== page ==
‘Tell people not to panic’: Experts say Canada’s caterpillar and worm infestation will end


Dialect mayhap you’re in Toronto, sitting on a patio, finally enjoying some warm survive, only to have them rain down on your table. Or perchance you find the ground covered with them in Saskatoon as you walk out to your garage.

Caterpillars. They sound to be everywhere.

From the Prairies to the east coast, Canadians are battling creepy crawlers that non-standard like to be out in abundance this spring.

In Ontario, there’s an infestation of cankerworms (also known as inchworms). Saskatchewan is quarreling tent caterpillars. Manitoba has both of these as well as elm spanworms, prompting some to nickname it the «year of the caterpillar,» while there’s a «plague» of crane fly larvae in Newfoundland.

Honest how bad do some people have it? Here’s what it looked like for Tammi Hanowski at her well-informed in south of Saskatoon. 

«No matter what you do — you’ll sweep them, you’ll vacuum them — and in 10 right hands it’s like they’re just there again,» she told CBC ‘s Creeden Martell.

While it may non-standard like like a sign of biblical end times to some, it’s all part of a natural succession — though not one entomologists completely understand.

«This is typical of these cycles that are anywhere between eight and 12 years,» Judith Myers, of the University of British Columbia’s zoology be subject to, told CBC News.

«It’s very, very difficult to find what the present factor is that causes some outbreaks to be longer than others, some abates to go lower than others.»

Forest tent caterpillar

Tent caterpillars seem to be taking to the ground trees across several provinces. This one is a forest tent caterpillar. (Erik Ivory/CBC)

That’s because there are various factors that can influence caterpillars’ boom-or-bust exuberance cycle. Things like weather conditions (they prefer dry and friendly), the presence of parasitoids (which lay eggs inside the egg sacs of caterpillars in the larval showbiz), diseases and fungi all influence their numbers.

‘Year of the caterpillar’

In the instance of tent caterpillars, for example, the moths produce eggs sacs where the larvae improve before going into a dormant phase called diapause. In stem from, the larvae hatch and emerge as the worms we’re now seeing feast on our trees.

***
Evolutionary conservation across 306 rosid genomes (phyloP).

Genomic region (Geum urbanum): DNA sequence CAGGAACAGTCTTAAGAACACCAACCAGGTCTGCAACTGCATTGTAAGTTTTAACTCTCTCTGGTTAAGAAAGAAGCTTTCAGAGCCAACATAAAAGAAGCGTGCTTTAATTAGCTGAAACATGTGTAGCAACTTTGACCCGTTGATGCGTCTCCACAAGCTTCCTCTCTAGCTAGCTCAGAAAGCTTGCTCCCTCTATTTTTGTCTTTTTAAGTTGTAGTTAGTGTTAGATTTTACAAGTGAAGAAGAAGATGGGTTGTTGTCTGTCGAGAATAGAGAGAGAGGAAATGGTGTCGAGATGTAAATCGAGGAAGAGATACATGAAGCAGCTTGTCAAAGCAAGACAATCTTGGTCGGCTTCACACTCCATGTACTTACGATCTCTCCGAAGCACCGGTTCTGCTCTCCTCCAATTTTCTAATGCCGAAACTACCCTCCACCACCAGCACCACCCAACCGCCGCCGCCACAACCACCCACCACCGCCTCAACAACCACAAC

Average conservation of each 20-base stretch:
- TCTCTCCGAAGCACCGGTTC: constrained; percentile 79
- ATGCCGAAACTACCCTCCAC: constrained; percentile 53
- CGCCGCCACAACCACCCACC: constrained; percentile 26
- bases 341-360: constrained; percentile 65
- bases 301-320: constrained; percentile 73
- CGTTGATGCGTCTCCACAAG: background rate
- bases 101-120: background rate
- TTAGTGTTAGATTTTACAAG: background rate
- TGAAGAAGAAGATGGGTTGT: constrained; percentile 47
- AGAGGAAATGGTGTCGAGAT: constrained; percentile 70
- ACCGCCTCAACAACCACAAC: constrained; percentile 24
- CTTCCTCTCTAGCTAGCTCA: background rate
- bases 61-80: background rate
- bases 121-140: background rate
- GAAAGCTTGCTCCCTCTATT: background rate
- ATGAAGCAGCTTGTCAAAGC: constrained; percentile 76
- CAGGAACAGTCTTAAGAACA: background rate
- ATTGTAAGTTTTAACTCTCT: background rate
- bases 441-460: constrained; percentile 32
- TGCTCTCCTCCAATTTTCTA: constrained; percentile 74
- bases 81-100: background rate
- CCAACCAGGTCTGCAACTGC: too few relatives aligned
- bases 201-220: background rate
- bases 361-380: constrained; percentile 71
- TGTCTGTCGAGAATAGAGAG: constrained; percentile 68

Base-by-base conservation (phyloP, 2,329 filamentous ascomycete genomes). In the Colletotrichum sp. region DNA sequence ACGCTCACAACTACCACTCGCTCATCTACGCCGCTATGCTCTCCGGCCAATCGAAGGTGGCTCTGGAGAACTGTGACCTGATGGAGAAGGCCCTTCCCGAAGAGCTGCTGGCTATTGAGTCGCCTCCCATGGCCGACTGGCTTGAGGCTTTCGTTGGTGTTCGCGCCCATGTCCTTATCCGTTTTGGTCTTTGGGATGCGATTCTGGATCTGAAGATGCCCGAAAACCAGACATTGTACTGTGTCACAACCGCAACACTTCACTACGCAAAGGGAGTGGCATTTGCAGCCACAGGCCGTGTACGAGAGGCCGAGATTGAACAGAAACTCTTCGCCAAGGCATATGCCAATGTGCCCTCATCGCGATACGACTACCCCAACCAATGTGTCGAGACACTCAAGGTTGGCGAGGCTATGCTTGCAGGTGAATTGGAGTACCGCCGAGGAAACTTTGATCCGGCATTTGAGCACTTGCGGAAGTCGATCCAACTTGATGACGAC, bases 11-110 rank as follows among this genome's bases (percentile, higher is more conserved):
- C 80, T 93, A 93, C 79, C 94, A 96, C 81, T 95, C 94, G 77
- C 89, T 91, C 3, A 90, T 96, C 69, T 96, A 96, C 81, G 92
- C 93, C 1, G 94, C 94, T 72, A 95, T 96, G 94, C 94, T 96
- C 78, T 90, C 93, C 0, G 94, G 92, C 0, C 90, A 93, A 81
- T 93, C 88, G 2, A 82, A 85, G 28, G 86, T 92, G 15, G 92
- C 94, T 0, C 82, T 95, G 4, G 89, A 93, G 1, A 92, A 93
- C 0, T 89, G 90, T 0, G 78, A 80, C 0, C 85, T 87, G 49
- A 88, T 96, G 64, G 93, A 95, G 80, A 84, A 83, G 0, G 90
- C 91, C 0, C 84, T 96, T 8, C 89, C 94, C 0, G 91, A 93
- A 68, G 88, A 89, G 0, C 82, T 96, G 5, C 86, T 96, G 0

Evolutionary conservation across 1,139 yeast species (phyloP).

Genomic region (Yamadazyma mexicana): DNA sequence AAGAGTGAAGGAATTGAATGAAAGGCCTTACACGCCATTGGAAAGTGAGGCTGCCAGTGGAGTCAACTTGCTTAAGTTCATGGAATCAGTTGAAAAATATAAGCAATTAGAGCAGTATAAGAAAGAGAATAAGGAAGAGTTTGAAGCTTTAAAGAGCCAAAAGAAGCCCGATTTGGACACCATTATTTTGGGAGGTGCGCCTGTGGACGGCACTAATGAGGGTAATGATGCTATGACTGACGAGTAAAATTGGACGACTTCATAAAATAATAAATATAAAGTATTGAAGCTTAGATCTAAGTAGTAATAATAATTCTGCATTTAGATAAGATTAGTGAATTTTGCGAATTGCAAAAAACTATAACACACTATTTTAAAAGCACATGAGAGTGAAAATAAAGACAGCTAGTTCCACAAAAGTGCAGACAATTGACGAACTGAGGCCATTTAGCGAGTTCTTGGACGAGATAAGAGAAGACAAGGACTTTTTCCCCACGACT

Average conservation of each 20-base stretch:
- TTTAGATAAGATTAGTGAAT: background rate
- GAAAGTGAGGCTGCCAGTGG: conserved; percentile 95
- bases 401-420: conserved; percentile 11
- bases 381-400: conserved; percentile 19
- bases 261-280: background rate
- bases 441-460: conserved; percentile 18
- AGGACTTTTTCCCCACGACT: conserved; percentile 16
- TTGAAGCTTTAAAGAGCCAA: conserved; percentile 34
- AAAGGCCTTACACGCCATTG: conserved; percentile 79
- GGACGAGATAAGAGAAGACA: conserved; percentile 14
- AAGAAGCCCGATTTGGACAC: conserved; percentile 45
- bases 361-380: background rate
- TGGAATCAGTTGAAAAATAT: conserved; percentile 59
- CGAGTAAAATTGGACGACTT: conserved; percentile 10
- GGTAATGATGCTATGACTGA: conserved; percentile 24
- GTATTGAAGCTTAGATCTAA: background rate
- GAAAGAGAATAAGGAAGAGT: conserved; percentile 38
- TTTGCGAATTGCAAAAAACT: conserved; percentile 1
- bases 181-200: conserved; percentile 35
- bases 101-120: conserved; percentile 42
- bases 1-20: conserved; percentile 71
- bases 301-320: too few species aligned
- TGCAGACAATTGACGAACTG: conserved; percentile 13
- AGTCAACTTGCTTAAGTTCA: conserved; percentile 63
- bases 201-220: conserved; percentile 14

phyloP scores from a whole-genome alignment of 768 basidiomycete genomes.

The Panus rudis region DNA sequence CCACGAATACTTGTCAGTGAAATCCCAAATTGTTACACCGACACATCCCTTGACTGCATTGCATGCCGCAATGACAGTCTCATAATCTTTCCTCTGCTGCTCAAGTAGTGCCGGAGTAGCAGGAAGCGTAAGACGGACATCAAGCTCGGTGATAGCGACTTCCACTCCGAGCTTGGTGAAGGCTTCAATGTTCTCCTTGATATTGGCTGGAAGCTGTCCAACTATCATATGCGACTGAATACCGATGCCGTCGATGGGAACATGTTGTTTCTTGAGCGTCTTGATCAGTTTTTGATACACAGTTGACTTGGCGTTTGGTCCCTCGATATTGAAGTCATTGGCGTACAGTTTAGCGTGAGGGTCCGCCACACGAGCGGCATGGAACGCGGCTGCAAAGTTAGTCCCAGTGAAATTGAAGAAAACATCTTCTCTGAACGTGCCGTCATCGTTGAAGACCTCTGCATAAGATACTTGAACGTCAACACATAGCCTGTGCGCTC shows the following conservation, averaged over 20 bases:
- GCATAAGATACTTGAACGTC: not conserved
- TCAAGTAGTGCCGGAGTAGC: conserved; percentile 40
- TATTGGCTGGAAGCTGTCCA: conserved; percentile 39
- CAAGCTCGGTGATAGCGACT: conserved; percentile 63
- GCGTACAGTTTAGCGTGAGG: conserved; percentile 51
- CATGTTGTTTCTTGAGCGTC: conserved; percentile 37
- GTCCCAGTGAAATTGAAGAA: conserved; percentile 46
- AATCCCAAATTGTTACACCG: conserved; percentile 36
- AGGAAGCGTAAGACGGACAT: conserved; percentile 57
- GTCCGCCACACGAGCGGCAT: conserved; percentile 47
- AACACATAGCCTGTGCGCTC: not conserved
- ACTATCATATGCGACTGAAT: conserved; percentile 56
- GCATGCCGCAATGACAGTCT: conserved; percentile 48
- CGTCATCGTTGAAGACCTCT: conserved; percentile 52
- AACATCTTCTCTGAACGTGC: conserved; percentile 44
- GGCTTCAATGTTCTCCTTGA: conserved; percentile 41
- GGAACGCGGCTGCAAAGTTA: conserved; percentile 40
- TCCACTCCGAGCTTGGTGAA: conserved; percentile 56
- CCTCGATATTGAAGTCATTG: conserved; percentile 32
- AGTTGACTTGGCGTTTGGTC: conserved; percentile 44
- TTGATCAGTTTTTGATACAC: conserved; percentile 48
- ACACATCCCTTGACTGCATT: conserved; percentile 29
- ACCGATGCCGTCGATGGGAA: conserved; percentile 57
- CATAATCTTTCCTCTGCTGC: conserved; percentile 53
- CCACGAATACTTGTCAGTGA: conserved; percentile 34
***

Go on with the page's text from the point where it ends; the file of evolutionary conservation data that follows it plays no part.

And if the quarters are right — such as a warm, dry spring that many parts of the state experienced last year — they thrive. 

«It’s definitely the year of the caterpillar,» Winnipeg insect-control office superintendent Ken Nawolsky told CBC’s Bartley Kives.

‘They will go away’

All these caterpillars may be an eyesore, but they’re nothing to bite about, Myers said.

«Tell people not to panic about the caterpillars,» Myers told. «They will go away.»

Greg Pohl, an insect and disease connection officer with Natural Resources Canada, said the influx of cankerworms is also not a big dole out.

Cankerworm leaves

Leaves eaten by cankerworms. (Havard Gould/CBC)

«There are always outbreaks someplace in Canada,» Pohl told CBC Scandal. «And it’s not always in cities, though certainly there’ve been a lot of outbreaks in urban sections this year.»  

He said «huge population outbreaks» happen on occasion. «It’s just a matter of all the planets lining up in terms of the right weather teaches in the winter and early spring, and the population levels of the things that eat these thingumabobs, like birds and other insects.»

There are more than 500 odd species of cankerworms, Pohl said, and they fall under two definite types — fall or spring, depending on when they lay their eggs. The ones out now are settle cankerworms. You might notice them as bright green worms that every so often dangle from leaves, or they might be brown. 


Cankerworms, also positive as inchworms, are invading some parts of the country. (Shutterstock/Conny Skogberg)

The worms and caterpillars deplete the leaves of trees, but the leaves will grow back. So while your tree may look bonny sad in June, by August it should be back to its full, green self, Myers revealed. Unless, that is, it’s been stressed for some time or it’s faced a few years of outbreaks.

«One year isn’t for the most part enough to cause all the trees to die,» Pohl said. «It’ll look terrible in the town, and people don’t like to see that, but trees are pretty tough.»

And while some urban districts may be thinking about spraying, it might be too late. Pohl said that size has be done early in the life cycle — during the larval stage or when worms are sophomoric — to be effective. In the meantime, he says there’s not much you can do. There is special ticklish tape that can be affixed to trees that will trap them. But aside from that?

«The superlative thing [people] can do is be patient and just accept that the trees are growing to look a little ragged this year,» Pohl said.

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